George Orwell an Noel Willmett im Mai 1944

George Orwell reagiert fünf Jahre vor der Veröffentlichung von „1984“ in einem Brief auf Noel Willmetts Sorge um den weltweiten Aufstieg totalitärer Systeme und Führerkulte.

Everywhere the world movement seems to be in the direction of centralised economies which can be made to ‘work’ in an economic sense but which are not democratically organised and which tend to establish a caste system. With this go the horrors of emotional nationalism and a tendency to disbelieve in the existence of objective truth because all the facts have to fit in with the words and prophecies of some infallible fuhrer. Already history has in a sense ceased to exist, ie. there is no such thing as a history of our own times which could be universally accepted, and the exact sciences are endangered as soon as military necessity ceases to keep people up to the mark.

Zu den als ur-demokratisch wahrgenommenen Staaten England und USA…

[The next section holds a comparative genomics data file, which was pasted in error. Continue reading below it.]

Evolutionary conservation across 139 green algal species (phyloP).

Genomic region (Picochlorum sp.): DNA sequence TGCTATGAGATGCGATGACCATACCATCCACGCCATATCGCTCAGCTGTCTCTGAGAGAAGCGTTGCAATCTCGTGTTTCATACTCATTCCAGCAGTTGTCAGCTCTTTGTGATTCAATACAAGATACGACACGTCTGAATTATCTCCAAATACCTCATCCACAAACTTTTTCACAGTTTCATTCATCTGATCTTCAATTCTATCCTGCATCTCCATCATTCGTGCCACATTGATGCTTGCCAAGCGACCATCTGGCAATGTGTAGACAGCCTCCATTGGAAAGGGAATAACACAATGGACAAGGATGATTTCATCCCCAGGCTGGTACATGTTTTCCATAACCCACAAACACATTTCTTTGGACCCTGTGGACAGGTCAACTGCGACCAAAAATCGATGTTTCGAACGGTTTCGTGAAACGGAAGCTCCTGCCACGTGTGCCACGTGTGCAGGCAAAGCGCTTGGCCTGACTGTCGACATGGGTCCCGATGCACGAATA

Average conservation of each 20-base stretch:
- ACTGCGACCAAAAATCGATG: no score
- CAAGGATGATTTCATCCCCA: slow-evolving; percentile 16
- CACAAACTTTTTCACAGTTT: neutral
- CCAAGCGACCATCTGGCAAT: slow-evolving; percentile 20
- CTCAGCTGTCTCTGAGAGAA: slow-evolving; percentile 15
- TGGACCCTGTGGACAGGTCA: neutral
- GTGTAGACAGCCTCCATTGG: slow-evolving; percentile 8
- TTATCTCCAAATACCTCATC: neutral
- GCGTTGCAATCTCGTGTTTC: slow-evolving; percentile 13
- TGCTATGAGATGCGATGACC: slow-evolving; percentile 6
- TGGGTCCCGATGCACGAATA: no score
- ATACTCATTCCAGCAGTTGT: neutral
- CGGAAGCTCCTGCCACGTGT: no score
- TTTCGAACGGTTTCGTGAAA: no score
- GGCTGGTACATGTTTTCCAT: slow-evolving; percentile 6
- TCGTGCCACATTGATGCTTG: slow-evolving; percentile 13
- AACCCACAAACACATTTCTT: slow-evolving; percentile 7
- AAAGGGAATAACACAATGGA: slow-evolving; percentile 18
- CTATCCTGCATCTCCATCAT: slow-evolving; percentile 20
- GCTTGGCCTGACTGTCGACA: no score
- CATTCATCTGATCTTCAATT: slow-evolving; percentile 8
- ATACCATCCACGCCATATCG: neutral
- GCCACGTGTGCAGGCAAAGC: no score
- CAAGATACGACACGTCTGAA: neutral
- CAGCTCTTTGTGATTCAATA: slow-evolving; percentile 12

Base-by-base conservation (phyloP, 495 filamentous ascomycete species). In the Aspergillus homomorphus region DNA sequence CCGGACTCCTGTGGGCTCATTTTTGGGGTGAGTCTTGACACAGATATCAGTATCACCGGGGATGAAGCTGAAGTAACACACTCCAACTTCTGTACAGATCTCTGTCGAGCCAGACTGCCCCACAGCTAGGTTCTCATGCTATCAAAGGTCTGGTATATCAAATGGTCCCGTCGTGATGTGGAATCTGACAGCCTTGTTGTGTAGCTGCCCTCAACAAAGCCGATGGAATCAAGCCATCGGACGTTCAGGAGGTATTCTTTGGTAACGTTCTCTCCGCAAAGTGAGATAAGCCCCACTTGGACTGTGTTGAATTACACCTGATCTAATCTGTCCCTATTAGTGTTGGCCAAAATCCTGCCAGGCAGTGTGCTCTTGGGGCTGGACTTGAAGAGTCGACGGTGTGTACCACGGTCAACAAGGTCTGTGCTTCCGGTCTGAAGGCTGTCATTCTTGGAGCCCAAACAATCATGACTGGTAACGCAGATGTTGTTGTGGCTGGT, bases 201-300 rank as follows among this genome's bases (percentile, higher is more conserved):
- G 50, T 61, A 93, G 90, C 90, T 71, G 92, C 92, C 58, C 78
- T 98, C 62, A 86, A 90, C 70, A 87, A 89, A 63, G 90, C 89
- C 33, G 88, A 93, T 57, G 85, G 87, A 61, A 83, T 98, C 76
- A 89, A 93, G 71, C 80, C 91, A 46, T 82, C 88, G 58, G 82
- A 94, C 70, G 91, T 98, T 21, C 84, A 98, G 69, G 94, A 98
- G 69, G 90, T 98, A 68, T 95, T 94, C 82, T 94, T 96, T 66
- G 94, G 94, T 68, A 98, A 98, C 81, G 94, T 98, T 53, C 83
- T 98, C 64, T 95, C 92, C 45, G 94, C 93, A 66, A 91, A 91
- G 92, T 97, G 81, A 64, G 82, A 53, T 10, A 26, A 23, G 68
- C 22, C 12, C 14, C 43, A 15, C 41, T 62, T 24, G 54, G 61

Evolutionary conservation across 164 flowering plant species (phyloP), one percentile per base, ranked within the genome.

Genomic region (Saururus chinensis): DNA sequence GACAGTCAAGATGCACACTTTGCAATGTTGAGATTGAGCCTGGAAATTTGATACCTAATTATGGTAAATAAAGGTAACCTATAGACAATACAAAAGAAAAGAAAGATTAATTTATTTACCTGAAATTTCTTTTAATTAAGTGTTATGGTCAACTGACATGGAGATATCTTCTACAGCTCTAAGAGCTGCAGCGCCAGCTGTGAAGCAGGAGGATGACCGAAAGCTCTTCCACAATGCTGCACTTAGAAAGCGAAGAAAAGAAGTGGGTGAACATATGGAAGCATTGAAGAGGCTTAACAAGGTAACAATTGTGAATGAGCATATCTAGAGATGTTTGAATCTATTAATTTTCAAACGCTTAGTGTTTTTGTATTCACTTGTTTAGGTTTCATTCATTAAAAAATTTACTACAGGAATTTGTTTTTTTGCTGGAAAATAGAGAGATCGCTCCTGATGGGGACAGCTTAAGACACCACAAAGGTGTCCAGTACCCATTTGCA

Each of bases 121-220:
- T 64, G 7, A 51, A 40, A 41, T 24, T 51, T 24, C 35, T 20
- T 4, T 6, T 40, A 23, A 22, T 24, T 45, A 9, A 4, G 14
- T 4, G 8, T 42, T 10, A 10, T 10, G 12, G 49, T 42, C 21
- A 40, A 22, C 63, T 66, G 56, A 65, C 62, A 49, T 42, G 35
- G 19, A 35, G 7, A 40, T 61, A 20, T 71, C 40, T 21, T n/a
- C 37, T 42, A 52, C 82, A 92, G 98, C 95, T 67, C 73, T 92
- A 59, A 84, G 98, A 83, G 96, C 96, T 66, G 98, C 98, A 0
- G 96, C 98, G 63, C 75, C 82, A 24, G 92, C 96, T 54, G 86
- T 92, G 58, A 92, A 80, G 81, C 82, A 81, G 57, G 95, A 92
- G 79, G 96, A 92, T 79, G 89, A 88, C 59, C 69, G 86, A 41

To begin with there is the general indifference to the decay of democracy. […] Secondly there is the fact that the intellectuals are more totalitarian in outlook than the common people. On the whole the English intelligentsia have opposed Hitler, but only at the price of accepting Stalin. Most of them are perfectly ready for dictatorial methods, secret police, systematic falsification of history etc. so long as they feel that it is on ‘our’ side.

Wer diese Zeilen nun aber in Verbindung mit Edward Snowdens Enthüllungen verstehen will, sollte vielleicht vorher Michael Moynihans „Sorry, it’s not 1984“ lesen; im Artikel wird der Vergleich zu den gegenwärtigen Ereignissen auf den folgenden Schluss heruntergebrochen:

If you are invoking 1984 in a country in which 1984 is available for purchase and can be freely deployed as a rhetorical device, you likely don’t understand the point of 1984.

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